[Sorry, meant to reply-all] On Fri, Sep 25, 2020 at 1:25 AM Ryosuke Niwa <rn...@webkit.org> wrote:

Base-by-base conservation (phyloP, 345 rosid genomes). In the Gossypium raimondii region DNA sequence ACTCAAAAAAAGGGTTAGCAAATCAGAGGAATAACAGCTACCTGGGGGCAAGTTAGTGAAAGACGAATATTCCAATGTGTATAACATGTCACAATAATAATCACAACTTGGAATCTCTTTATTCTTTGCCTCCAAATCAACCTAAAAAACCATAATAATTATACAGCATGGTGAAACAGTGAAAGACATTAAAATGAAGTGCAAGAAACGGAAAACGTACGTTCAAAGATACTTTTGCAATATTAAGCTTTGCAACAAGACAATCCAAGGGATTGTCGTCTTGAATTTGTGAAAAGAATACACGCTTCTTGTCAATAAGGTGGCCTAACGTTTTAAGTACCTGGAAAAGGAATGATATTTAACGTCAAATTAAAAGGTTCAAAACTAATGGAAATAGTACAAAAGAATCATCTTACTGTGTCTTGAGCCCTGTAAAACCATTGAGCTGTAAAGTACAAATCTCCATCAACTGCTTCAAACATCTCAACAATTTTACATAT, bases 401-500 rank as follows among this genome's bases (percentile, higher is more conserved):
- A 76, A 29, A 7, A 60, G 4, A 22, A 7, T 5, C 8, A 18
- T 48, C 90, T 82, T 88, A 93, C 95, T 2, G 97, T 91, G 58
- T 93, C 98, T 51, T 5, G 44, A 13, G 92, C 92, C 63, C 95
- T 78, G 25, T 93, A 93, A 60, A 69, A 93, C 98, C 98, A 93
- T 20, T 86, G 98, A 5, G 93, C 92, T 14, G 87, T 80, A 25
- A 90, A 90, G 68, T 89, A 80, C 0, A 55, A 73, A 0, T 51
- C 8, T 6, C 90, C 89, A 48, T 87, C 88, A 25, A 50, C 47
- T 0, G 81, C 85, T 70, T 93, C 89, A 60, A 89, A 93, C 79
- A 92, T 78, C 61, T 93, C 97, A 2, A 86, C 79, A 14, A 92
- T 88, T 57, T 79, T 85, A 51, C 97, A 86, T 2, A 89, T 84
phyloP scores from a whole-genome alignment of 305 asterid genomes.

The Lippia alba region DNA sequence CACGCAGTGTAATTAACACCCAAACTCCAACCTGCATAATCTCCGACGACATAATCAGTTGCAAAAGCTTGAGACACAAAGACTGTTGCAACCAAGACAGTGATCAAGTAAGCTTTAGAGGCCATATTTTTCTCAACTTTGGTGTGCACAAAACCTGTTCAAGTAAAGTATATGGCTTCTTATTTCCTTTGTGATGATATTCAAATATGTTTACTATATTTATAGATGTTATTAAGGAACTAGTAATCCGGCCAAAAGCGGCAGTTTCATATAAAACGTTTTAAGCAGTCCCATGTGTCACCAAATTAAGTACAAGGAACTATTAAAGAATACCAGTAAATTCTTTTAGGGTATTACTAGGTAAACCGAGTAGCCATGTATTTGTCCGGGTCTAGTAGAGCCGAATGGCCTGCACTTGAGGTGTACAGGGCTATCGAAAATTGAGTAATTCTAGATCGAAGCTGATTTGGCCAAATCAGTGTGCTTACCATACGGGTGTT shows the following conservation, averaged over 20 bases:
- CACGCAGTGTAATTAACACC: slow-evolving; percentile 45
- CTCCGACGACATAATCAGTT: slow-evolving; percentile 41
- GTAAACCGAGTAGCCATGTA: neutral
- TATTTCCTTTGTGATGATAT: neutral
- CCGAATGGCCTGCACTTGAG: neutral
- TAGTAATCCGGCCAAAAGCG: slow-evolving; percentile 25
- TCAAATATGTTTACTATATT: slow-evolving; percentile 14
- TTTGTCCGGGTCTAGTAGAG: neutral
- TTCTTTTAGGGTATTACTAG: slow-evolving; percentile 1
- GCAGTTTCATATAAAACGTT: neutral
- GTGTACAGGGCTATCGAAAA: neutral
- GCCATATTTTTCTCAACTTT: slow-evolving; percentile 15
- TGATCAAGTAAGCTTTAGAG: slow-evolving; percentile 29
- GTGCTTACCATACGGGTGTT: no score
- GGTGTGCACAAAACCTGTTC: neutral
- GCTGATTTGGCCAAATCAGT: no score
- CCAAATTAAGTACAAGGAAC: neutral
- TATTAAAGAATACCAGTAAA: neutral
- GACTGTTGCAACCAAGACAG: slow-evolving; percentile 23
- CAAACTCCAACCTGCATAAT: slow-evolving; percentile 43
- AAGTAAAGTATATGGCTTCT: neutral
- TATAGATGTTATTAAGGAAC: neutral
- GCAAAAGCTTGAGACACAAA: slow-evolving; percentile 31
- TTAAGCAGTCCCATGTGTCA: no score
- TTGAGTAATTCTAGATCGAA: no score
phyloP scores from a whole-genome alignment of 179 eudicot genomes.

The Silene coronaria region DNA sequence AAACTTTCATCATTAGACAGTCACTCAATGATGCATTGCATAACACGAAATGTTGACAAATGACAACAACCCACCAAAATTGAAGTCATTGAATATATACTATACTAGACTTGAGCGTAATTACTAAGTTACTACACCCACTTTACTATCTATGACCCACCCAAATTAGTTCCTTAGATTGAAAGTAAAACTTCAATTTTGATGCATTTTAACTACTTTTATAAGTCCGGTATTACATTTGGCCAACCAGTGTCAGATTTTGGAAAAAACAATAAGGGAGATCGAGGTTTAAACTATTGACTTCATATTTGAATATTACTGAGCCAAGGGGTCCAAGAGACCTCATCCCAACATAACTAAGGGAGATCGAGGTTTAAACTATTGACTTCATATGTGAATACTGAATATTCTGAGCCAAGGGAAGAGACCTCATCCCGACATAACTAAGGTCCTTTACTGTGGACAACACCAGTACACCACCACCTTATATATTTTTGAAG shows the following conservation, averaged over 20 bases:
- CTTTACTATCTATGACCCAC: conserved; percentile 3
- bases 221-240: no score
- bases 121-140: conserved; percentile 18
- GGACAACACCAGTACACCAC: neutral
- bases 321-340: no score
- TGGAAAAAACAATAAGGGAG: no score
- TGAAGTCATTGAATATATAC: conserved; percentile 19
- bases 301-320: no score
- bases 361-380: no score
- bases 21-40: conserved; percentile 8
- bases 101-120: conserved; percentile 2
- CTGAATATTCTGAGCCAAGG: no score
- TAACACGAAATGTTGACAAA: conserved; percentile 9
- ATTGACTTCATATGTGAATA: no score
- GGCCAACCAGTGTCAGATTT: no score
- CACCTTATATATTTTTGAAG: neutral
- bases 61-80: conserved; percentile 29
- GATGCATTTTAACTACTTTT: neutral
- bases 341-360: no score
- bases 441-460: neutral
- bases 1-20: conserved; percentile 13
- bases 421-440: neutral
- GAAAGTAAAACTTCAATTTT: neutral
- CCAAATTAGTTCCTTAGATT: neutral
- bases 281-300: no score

> > On Thu, Sep 24, 2020 at 8:19 AM David Bokan <bo...@chromium.org> wrote: > >> Can you clarify what question you’re looking to have answered? Are you >>> asking for a new standards position in light of the replies below? >>> >> >> There are two specific points: >> >> - As I understand it, HTML requires multi-vendor interest to merge >> changes to specs. Is Apple's position sufficient to start that process? I'd >> be happy to start turning the spec into PRs but I interpreted the earlier >> position in this thread more as "not-opposed" rather than support (is that >> a fair reading?) >> > > Given we're concerned about compatibility and this affects how URL, which > is a pretty fundamental part of the Web, is interpreted, it's fair to say > we're not ready to endorse such a motion. > Ok, thanks for the feedback. Is the compatibility issue the only/main sticking point? That is, if we can mitigate or quantify the compatibility risk as sufficiently low would this change your position? > > - Would Apple accept contributions to WebKit implementing this feature? >> >> Google Search uses this on supporting UAs - user surveys have found this >> improves the user experience. A recently published extension >> <https://chrome.google.com/webstore/detail/link-to-text-fragment/pbcodcjpfjdpcineamnnmbkkmkdpajjg?hl=en> >> to generate links to text already has over 50,000 users. This is clearly >> useful to users but would really be helped if we can make it interoperable >> across browsers. >> > > Given the number of internet users is roughly 3.4 billion, and Chrome > seems to have ~1 billion users, 50,000 (0.005%?) seems like a rather small > number of users. I'm not saying that there aren't any user interests and I > disagree with the underlying use cases. However, the fact this may pose a > compatibility issue and affect millions of users who are using (sometimes > very) old browsers to browse the internet, that doesn't seem to suggest a > good risk-reward tradeoff. > The absolute number is small but what I was getting at is that installing an extension requires discovery, some tech-savvy, and motivation so I think even that number shows there is demand for this functionality (admittedly non-representative, but still). OTOH, the feature is in use on Google Search and Bing is reaching a very significant fraction of the user population through those channels.
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